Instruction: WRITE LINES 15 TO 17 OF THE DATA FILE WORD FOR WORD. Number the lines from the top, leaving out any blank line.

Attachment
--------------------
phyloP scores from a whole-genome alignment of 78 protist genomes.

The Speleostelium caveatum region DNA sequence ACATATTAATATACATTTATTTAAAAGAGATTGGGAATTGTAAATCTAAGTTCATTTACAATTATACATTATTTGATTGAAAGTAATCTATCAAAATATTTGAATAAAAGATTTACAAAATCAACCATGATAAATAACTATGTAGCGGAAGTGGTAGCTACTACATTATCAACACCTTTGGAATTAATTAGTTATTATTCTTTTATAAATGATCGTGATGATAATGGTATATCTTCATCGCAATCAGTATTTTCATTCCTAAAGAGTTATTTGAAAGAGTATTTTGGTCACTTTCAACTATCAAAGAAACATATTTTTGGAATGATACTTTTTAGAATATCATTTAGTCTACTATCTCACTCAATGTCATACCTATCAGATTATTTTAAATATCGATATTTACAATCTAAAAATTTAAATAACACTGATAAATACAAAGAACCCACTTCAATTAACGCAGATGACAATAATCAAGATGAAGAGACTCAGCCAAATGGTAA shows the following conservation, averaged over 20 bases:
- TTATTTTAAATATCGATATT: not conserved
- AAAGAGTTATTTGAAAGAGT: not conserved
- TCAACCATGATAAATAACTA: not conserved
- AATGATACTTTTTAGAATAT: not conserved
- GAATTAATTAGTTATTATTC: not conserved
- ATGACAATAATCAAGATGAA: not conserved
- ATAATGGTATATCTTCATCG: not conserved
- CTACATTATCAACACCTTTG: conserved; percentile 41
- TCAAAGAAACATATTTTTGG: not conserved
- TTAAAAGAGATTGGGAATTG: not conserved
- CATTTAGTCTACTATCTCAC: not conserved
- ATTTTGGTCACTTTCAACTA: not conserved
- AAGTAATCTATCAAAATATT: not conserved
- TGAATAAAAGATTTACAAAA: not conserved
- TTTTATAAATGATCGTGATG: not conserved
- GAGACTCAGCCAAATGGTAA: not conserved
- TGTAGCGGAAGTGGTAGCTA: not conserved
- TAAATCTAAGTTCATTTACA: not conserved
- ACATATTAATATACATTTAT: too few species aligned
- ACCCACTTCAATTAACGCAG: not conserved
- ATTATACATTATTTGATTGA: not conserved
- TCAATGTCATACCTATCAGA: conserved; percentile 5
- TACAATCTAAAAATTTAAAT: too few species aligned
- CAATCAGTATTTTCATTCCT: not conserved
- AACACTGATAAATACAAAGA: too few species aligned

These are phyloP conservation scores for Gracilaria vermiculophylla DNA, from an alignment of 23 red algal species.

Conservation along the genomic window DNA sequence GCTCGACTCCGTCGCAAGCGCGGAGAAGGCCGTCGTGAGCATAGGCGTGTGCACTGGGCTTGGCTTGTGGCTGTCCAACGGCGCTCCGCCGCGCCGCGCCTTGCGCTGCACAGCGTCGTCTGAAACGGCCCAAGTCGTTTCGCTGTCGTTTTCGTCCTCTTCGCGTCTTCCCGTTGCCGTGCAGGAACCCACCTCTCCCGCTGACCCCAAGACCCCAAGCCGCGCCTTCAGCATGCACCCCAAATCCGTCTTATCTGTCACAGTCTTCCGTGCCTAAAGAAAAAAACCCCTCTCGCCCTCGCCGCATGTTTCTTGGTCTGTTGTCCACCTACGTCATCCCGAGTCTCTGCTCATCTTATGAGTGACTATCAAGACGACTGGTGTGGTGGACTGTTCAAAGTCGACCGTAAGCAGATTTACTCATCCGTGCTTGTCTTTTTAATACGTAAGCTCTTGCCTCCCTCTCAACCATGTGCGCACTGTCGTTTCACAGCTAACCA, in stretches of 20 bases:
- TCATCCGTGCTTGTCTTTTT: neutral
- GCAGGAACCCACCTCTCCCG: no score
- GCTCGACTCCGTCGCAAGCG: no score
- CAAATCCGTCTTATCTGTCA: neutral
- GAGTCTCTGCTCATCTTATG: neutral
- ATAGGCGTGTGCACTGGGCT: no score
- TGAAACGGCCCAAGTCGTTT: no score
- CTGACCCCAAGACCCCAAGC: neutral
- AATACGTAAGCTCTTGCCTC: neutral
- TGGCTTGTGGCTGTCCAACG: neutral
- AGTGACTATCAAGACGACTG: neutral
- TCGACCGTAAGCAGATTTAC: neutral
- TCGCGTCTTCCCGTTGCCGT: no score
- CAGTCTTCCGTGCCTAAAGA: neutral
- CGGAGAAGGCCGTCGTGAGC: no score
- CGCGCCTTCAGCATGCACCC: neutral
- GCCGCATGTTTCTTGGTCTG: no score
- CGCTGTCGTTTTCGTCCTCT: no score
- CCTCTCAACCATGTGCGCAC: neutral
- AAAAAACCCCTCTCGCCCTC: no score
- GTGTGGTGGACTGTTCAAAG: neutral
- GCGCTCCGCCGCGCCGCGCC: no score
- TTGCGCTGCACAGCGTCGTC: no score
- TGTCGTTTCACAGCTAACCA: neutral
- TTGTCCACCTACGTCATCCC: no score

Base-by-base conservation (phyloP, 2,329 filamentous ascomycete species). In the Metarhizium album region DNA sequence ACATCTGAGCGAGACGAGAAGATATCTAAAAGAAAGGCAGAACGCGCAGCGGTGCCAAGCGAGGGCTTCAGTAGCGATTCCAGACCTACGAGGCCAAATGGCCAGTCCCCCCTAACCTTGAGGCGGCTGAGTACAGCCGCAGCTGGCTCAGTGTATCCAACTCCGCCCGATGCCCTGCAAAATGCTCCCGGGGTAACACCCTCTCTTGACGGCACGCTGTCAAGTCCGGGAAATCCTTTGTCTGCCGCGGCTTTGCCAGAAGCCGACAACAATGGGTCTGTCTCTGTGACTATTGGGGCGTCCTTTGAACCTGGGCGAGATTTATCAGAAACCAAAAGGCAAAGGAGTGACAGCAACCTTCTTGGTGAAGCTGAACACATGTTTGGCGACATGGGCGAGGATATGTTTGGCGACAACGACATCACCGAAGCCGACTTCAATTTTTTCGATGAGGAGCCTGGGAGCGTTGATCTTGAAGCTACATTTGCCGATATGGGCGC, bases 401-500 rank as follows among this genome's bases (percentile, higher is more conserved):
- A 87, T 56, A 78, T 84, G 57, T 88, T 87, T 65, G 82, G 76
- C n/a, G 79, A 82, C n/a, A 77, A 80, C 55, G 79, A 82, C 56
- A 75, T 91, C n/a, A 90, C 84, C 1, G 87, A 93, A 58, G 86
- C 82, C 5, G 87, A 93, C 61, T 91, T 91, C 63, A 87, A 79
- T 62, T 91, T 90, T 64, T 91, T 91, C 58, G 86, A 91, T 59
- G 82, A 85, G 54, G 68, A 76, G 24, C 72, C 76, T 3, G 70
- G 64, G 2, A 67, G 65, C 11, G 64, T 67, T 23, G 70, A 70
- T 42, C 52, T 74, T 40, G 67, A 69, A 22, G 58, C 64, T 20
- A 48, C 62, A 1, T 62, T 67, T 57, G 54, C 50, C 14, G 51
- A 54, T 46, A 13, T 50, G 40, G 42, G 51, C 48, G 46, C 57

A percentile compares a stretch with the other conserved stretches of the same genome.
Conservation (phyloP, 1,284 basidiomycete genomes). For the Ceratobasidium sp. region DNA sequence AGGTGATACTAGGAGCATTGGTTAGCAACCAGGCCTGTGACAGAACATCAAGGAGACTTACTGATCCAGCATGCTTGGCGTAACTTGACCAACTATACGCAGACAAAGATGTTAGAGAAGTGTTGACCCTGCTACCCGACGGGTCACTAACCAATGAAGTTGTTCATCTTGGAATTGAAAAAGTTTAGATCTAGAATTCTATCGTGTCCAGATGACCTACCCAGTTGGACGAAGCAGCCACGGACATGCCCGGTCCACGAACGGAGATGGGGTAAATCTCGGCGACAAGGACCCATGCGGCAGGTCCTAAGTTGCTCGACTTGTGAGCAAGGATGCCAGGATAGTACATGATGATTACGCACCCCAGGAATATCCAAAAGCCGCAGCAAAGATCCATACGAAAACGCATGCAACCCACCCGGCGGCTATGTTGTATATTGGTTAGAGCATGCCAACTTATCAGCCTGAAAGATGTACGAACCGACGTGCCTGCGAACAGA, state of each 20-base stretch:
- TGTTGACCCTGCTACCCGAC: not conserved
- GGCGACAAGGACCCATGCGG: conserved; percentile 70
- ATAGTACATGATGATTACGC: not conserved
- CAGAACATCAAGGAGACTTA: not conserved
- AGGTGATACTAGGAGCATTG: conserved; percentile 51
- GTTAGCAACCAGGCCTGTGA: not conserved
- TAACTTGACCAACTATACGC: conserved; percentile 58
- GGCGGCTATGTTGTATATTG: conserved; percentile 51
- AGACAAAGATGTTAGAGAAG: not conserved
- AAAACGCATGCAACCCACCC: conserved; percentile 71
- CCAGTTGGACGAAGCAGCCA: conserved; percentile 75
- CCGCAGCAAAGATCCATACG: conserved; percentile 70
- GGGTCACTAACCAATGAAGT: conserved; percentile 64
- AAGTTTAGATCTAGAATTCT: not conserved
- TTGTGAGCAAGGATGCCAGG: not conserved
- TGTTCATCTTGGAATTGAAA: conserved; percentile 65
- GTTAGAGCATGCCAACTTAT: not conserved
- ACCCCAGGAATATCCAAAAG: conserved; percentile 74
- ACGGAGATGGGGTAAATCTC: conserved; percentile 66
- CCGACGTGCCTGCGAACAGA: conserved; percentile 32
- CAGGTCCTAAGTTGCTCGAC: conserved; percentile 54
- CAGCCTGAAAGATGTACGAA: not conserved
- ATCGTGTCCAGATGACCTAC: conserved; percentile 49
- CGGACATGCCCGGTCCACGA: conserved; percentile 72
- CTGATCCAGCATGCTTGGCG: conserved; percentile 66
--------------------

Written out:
- AAGTAATCTATCAAAATATT: not conserved
- TGAATAAAAGATTTACAAAA: not conserved
- TTTTATAAATGATCGTGATG: not conserved